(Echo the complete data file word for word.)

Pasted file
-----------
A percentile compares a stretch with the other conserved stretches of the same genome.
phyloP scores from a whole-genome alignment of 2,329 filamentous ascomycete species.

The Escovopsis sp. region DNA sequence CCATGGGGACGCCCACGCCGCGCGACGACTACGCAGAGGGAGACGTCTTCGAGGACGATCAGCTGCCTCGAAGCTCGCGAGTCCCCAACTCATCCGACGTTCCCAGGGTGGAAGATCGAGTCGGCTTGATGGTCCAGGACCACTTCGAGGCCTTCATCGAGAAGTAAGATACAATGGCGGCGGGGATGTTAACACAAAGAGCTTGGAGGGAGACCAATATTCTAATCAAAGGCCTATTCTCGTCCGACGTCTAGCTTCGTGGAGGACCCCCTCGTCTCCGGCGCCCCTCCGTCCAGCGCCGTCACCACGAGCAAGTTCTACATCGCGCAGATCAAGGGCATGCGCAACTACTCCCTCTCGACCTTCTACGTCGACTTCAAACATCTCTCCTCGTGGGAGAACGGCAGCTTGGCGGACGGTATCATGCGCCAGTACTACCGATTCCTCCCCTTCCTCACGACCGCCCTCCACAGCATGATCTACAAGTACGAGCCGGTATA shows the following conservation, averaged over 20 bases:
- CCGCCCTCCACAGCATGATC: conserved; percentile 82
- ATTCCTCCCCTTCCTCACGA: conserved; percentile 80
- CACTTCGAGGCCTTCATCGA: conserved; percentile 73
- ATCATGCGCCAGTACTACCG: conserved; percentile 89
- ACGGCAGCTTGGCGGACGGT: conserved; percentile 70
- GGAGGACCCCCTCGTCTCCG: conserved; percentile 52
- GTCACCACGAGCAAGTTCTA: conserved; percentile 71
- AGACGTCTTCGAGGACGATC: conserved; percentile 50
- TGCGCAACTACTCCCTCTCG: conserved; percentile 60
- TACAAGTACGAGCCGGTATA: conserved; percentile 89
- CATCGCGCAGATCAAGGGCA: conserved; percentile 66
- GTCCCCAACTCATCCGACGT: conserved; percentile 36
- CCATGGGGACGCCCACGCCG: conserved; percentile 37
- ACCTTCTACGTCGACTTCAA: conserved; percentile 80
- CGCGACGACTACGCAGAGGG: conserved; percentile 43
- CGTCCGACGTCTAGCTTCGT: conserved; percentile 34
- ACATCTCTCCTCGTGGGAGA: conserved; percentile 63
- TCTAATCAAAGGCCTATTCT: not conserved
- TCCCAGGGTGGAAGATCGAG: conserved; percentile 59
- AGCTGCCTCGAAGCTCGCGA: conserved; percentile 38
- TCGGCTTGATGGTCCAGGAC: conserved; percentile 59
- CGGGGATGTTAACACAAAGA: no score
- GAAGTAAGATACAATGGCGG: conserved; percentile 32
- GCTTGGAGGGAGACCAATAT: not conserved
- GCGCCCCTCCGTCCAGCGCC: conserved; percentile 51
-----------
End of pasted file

A percentile compares a stretch with the other conserved stretches of the same genome.
phyloP scores from a whole-genome alignment of 2,329 filamentous ascomycete species.

The Escovopsis sp. region DNA sequence CCATGGGGACGCCCACGCCGCGCGACGACTACGCAGAGGGAGACGTCTTCGAGGACGATCAGCTGCCTCGAAGCTCGCGAGTCCCCAACTCATCCGACGTTCCCAGGGTGGAAGATCGAGTCGGCTTGATGGTCCAGGACCACTTCGAGGCCTTCATCGAGAAGTAAGATACAATGGCGGCGGGGATGTTAACACAAAGAGCTTGGAGGGAGACCAATATTCTAATCAAAGGCCTATTCTCGTCCGACGTCTAGCTTCGTGGAGGACCCCCTCGTCTCCGGCGCCCCTCCGTCCAGCGCCGTCACCACGAGCAAGTTCTACATCGCGCAGATCAAGGGCATGCGCAACTACTCCCTCTCGACCTTCTACGTCGACTTCAAACATCTCTCCTCGTGGGAGAACGGCAGCTTGGCGGACGGTATCATGCGCCAGTACTACCGATTCCTCCCCTTCCTCACGACCGCCCTCCACAGCATGATCTACAAGTACGAGCCGGTATA shows the following conservation, averaged over 20 bases:
- CCGCCCTCCACAGCATGATC: conserved; percentile 82
- ATTCCTCCCCTTCCTCACGA: conserved; percentile 80
- CACTTCGAGGCCTTCATCGA: conserved; percentile 73
- ATCATGCGCCAGTACTACCG: conserved; percentile 89
- ACGGCAGCTTGGCGGACGGT: conserved; percentile 70
- GGAGGACCCCCTCGTCTCCG: conserved; percentile 52
- GTCACCACGAGCAAGTTCTA: conserved; percentile 71
- AGACGTCTTCGAGGACGATC: conserved; percentile 50
- TGCGCAACTACTCCCTCTCG: conserved; percentile 60
- TACAAGTACGAGCCGGTATA: conserved; percentile 89
- CATCGCGCAGATCAAGGGCA: conserved; percentile 66
- GTCCCCAACTCATCCGACGT: conserved; percentile 36
- CCATGGGGACGCCCACGCCG: conserved; percentile 37
- ACCTTCTACGTCGACTTCAA: conserved; percentile 80
- CGCGACGACTACGCAGAGGG: conserved; percentile 43
- CGTCCGACGTCTAGCTTCGT: conserved; percentile 34
- ACATCTCTCCTCGTGGGAGA: conserved; percentile 63
- TCTAATCAAAGGCCTATTCT: not conserved
- TCCCAGGGTGGAAGATCGAG: conserved; percentile 59
- AGCTGCCTCGAAGCTCGCGA: conserved; percentile 38
- TCGGCTTGATGGTCCAGGAC: conserved; percentile 59
- CGGGGATGTTAACACAAAGA: no score
- GAAGTAAGATACAATGGCGG: conserved; percentile 32
- GCTTGGAGGGAGACCAATAT: not conserved
- GCGCCCCTCCGTCCAGCGCC: conserved; percentile 51